Minimum spanning tree

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A tree T is said to span an undirected graph G when T is a subgraph of G and contains all of G's vertices. A minimum spanning tree is a spanning tree whose total edge weight is minimal. For example, suppose we model a network of computers with a graph. Each computer is a vertex and an edge exists between two computers if it is possible to wire them together; the weight of this edge is the cost required to do this. If we construct a spanning tree of the graph, and wire together two computers if and only if they are adjacent in the spanning tree, the network will be fully connected, that is, that any two computers in the network will be able to communicate. Finding a minimum spanning tree allows the computers to be networked together with minimum possible cost. (Note however that this system will have a single point of failure, and that real networks are designed to be more robust.)

Approaches to construction[edit]

We might try to construct a minimum spanning tree one vertex at a time. We start by picking any vertex in the graph; we know that this will have to be part of the minimum spanning tree. Then we pick the edge of lowest weight incident upon that vertex, as well as the edge's other endpoint; this now gives us two vertices connected by an edge. Then we consider all remaining edges that are incident upon either one of the vertices selected so far, and choose the one of lowest weight, and add it to our partially constructed tree along with its other endpoint, and so on; at each step we always select the lowest-weight edge that is incident upon one of the vertices so far selected and upon one not yet selected, and expand our partially built tree by one vertex and one edge. Eventually the graph will be exhausted and we will have a spanning tree. This technique is called Prim's algorithm, and it produces a minimum spanning tree.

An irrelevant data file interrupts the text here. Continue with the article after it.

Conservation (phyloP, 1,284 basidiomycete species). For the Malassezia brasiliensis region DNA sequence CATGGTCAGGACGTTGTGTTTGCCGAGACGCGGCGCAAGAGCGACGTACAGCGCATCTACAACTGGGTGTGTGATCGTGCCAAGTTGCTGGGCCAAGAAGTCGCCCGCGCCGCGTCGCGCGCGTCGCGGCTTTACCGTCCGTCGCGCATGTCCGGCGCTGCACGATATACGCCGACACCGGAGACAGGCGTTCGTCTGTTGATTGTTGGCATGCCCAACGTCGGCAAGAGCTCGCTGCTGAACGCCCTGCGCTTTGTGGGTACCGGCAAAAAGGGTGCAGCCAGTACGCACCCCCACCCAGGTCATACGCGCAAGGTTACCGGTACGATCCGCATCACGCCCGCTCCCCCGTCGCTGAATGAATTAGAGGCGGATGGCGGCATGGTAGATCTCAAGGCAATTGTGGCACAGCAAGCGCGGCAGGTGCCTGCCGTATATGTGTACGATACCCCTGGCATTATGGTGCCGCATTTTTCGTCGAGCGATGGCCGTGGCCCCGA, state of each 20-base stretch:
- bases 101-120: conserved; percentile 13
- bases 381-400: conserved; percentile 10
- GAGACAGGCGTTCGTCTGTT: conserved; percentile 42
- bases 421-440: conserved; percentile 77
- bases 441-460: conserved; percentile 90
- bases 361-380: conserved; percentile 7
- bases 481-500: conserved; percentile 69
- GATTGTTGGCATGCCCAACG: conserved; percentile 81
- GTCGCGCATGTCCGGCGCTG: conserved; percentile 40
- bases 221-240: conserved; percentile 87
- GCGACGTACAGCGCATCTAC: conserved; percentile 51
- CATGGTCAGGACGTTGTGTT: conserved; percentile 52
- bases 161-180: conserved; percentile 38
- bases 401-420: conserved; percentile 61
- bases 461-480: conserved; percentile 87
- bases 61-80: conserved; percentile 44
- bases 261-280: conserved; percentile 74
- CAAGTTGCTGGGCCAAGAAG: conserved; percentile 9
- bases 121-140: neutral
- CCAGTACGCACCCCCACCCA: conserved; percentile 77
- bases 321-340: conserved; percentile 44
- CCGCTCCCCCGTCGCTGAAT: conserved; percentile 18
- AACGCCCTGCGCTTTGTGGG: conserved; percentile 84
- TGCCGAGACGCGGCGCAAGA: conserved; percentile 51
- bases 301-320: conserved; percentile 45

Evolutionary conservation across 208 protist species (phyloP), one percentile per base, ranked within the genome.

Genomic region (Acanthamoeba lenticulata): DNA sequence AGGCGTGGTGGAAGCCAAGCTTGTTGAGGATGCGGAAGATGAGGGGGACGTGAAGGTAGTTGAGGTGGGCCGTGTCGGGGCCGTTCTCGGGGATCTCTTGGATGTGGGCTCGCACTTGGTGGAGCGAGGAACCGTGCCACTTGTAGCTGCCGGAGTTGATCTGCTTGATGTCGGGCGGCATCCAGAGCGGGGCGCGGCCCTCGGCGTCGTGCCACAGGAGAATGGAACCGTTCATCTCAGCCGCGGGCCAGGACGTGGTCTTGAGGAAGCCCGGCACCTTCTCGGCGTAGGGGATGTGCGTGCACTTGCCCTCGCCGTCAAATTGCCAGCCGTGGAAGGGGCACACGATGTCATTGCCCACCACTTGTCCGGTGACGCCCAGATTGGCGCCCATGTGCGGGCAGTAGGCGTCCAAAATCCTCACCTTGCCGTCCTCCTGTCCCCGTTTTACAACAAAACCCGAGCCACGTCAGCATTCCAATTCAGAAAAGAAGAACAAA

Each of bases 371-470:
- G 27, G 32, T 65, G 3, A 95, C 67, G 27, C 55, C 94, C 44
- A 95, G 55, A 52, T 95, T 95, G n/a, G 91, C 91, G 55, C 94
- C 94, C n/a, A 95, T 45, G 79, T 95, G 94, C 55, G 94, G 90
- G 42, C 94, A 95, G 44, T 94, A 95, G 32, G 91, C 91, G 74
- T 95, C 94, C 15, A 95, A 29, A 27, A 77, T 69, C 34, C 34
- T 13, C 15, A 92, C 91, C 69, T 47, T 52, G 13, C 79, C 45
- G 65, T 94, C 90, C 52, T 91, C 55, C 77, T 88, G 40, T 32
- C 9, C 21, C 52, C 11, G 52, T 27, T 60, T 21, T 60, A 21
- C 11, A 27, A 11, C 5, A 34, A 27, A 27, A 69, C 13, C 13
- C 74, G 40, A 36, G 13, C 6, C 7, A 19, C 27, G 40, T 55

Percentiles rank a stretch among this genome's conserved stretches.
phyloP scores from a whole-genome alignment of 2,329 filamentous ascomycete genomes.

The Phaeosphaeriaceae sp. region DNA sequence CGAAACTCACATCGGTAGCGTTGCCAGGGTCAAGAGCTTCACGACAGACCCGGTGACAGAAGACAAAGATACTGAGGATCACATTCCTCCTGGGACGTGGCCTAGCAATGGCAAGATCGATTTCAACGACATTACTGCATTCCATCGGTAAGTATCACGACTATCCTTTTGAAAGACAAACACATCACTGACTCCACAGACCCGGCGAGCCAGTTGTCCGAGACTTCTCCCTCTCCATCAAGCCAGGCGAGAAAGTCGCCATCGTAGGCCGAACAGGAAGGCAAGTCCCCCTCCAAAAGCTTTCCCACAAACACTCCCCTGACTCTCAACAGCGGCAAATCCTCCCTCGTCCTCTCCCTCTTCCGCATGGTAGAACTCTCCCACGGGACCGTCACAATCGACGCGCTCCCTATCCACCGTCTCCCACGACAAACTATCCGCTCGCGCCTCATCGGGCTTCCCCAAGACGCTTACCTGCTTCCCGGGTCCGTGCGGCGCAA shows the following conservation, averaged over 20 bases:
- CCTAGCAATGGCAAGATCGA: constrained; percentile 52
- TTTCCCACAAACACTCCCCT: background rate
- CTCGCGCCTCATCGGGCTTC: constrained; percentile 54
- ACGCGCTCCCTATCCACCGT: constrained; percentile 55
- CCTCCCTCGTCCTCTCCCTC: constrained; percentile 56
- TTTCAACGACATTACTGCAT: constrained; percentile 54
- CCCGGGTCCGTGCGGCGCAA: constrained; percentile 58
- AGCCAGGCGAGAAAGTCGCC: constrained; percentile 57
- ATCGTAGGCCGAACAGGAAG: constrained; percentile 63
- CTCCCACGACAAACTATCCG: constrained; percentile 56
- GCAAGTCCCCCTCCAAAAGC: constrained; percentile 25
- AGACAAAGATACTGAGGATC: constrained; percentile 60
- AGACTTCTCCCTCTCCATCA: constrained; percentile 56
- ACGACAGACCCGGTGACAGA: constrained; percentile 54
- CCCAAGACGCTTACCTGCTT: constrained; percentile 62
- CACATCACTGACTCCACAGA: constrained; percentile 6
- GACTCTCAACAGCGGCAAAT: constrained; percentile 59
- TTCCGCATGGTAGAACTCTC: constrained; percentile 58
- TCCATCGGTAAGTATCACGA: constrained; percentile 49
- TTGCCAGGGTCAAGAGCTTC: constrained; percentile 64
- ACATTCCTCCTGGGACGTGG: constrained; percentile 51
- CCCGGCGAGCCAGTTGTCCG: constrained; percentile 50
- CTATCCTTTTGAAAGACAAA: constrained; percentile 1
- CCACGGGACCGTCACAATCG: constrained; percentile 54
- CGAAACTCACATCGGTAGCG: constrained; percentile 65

Another approach is to build up the tree one edge at a time without regard to the connectivity of what we have so far. We sort the edges from lowest to highest weight then add them one by one to our partially built tree, except that we skip an edge if adding it would introduce a cycle. Eventually we will have added enough edges (V-1 of them); at this point, since there are still no cycles, we must have a tree that spans the graph (see tree article). This technique is called Kruskal's algorithm, and it generates a minimum spanning tree.

Another, older method is known as Boruvkå's algorithm.

Euclidean restriction[edit]

In some graphs, each vertex corresponds to a point in \mathbb{R}^2 and an edge exists between every pair of vertices with weight equal to the L^2 (Euclidean) distance between the corresponding points. Finding a minimum spanning tree in this graph is known as the Euclidean minimum spanning tree problem. This can be solved using general minimum spanning tree algorithms, but this would take at least O(V^2) time because there are O(V^2) edges in the graph. A faster method, requiring only O(V \log V) time, is to construct the Delaunay triangulation of the set of points and then use an ordinary minimum spanning tree algorithm on this; it is guaranteed that a minimum spanning tree in the Delaunay triangulation is a minimum spanning tree of the original graph[proof needed]. Since a Delaunay triangulation contains only O(V) vertices, we get the stated time bound.